Just like the Undertaker at Wrestlemania XXX this past weekend the streak has ended. His was arguably more impressive than mine as mine was a losing streak, snapped by some very sharp (if I say so myself) calls on a card that was littered with upsets.
Despite it being a horrible stoppage I was grateful that the night opened with a nice win for Jason landing my Under 2.5 Rounds in the process, while taking the outright wins on Maldonado and Dollaway paid handsomely. I feel a tinge of irritation as a very poor call by the referee robbed Norman Parke of a win to improve profits even more but we got our money back so it wasn’t as bad as it could have been. With a Return on Investment of 41% I snapped a losing streak and got back to winning ways.
After a near three week break my research will be stretched to the max as we go to eight cards in seven weeks. Luckily they are mostly uncompetitive Fight Night cards so there is still some money to be made. This week I am feeling very confident about the method of victory markets so take a walk with me through the main card as we try to keep the run going.
Nijem v Dariush:
Although impressive in his debut it is very difficult to judge how good Beneil Dariush actually is. Submitting Charlie Brenneman inside two minutes was impressive but Brenneman had only recently returned to the UFC as a last minute stand in and got caught cold. Presently unbeaten, that record will be tested severely this weekend.
As the Ultimate Fighter Season 13 runner up, Ramsey Nijem has gone on to fight seven times inside the octagon. Despite losing the finale he went on a three fight streak which put him up against Myles Jury. Unfortunately for Nijem the ever improving Jury knocked him out early in the second round. A successive defeat followed before getting back into the win column earlier this year.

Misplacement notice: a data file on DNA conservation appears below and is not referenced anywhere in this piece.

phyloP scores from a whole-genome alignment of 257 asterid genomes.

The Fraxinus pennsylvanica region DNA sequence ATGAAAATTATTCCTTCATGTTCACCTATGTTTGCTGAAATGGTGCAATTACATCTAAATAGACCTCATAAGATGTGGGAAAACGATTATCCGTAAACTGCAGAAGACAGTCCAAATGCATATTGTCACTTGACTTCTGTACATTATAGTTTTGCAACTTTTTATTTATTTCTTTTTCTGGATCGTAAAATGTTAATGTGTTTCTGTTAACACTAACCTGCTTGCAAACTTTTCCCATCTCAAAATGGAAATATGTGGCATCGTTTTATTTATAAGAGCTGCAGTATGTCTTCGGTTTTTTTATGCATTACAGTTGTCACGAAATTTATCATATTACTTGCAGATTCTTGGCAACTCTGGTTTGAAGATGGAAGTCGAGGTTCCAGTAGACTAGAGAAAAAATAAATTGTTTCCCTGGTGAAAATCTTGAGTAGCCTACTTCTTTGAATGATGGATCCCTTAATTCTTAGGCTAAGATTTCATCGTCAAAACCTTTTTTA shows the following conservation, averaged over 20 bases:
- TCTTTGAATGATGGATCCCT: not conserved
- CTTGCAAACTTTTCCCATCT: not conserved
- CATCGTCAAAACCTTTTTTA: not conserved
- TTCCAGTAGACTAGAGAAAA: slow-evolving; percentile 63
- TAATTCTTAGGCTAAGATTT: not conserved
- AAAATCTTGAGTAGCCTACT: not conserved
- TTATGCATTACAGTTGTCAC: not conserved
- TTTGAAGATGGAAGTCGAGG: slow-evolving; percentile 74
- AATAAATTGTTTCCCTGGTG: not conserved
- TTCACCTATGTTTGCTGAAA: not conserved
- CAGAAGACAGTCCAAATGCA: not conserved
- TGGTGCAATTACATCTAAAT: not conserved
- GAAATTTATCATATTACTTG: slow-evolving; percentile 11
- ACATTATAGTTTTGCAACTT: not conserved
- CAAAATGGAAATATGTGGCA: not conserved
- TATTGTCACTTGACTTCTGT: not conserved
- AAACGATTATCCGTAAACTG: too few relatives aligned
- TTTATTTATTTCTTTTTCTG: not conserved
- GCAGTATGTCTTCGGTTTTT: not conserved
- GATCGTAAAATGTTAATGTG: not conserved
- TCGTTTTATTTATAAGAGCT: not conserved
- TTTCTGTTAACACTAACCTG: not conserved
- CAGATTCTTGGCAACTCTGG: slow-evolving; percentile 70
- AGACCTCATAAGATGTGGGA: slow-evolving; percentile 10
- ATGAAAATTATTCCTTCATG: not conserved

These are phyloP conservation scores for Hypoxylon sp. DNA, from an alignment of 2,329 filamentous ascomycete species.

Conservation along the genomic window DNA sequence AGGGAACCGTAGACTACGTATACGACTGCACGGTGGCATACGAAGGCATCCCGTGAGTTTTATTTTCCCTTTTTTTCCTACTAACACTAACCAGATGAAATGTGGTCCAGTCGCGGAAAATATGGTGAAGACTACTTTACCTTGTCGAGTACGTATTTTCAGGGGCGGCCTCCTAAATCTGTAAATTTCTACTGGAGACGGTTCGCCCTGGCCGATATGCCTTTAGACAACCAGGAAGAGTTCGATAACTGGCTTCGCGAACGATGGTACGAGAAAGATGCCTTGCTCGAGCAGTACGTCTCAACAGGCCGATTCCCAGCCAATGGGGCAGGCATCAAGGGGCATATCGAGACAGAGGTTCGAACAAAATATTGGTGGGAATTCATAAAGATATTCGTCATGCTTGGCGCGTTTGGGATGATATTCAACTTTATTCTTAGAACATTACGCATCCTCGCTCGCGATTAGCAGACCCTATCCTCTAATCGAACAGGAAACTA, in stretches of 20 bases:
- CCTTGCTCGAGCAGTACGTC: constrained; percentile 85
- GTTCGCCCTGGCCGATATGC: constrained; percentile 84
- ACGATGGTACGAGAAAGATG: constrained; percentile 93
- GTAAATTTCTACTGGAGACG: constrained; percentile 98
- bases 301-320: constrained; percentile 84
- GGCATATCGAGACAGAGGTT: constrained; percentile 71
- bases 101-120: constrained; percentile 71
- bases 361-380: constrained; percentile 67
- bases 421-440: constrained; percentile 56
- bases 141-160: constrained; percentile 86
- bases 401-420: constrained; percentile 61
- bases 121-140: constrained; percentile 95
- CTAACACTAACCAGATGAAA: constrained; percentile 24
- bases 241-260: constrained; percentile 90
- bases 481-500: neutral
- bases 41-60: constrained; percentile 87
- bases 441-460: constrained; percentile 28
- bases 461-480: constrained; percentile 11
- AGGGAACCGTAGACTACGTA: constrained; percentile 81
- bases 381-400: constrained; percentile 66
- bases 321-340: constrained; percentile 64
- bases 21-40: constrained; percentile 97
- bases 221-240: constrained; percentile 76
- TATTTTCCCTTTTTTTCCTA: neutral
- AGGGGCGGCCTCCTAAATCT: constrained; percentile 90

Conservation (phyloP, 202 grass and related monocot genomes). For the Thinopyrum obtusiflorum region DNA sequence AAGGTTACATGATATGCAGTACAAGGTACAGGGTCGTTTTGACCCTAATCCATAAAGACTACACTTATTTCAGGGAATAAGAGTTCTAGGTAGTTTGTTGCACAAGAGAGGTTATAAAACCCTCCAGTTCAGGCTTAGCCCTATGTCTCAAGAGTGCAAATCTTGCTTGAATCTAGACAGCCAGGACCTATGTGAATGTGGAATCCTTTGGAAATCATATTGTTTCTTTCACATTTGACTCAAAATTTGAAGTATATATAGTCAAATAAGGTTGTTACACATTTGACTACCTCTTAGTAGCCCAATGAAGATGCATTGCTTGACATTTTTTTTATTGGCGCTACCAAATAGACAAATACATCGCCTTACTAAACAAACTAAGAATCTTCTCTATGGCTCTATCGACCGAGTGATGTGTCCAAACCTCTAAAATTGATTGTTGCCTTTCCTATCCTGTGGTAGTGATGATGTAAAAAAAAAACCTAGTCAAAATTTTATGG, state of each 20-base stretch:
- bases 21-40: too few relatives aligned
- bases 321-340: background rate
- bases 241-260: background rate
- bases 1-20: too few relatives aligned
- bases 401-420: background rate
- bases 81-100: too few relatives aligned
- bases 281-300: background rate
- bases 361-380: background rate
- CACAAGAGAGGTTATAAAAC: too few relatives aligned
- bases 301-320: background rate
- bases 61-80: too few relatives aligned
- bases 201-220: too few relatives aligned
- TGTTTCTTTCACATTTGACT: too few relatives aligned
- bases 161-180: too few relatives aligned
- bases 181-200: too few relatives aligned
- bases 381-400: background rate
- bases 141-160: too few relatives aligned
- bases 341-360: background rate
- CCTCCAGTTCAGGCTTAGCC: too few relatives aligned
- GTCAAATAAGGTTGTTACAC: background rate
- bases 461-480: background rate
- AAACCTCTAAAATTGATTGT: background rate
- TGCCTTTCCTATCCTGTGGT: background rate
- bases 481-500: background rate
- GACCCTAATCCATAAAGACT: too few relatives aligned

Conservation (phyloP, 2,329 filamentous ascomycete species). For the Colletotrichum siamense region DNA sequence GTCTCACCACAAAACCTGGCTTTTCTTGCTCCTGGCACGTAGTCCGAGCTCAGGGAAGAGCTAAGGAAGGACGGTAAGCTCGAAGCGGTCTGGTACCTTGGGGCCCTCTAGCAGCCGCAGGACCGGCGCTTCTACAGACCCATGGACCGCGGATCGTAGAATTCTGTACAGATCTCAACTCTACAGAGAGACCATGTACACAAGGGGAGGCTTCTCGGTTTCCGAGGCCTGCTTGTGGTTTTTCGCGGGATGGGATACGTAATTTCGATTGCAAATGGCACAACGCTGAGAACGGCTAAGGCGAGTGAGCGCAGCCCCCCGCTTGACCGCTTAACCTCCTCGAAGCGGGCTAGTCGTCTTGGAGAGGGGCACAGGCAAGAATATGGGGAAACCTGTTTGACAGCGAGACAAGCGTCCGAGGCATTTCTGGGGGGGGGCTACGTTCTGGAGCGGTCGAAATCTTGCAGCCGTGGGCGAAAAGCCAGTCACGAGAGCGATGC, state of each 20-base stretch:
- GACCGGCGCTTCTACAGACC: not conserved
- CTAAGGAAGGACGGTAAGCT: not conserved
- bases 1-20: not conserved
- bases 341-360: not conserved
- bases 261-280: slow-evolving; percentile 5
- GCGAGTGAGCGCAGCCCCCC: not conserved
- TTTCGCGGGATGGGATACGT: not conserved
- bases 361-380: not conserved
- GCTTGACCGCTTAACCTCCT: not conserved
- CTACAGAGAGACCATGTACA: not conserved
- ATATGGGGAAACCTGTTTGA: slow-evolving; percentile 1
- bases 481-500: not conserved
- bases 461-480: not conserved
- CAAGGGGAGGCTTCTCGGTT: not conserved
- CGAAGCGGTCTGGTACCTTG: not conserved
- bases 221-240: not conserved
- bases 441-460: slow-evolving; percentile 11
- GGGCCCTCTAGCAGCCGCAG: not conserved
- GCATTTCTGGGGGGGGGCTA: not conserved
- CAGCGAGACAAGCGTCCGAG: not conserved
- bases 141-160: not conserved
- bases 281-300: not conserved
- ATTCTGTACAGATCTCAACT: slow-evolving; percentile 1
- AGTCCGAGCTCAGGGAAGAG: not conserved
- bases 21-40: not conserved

Of his four career losses two of them have come by submission for Nijem which ties in nicely with his opponent. Of the seven career victories for Dariush four have come by submission so I have a natural lean immediately. Dariush hasn’t demonstrated devastating power too often and not at this level so it would be a major shock if he won by knockout. I’ll be taking Dariush to get the tap early in the first round to get the Abu Dhabi crowd going.
Recommendation: Method of Victory: Beneil Dariush by Submission – 4/1 (+300) @ Unibet
Howard v LaFlare:
I am really not sure whether I am impressed by the start that Ryan LaFlare has made to his MMA career or just bored. At 10-0 it’s arguably been impressive but three consecutive unanimous decisions haven’t exactly thrilled the audience. In Ring of Combat he mixed this up with submissions and knockouts but this is a different league and those highlight reel finishes are much harder to achieve.
John Howard has seen his return to the UFC end in similar fashion taking decision wins over Uriah Hall and Siyar Bahadurzada. Cut from the UFC after three consecutive losses in 2011 he rebounded on the regional scene with a 6-1 record to earn a recall.
On paper this is a step down for Howard. I rate Bahadurzada as a more dangerous opponent than LaFlare but Howard took care of business. By contrast this should be a step up for LaFlare as Howard is the most experienced opponent he has faced to date and a win here could elevate him to a much higher level. I am not expecting any performance bonuses here and will be going with the form book. LaFlare will grind out a result and go 11-0 with a solid decision win.
Recommendation: Method of Victory: Ryan LaFlare by Decision – 4/5 (-125) @ BetVictor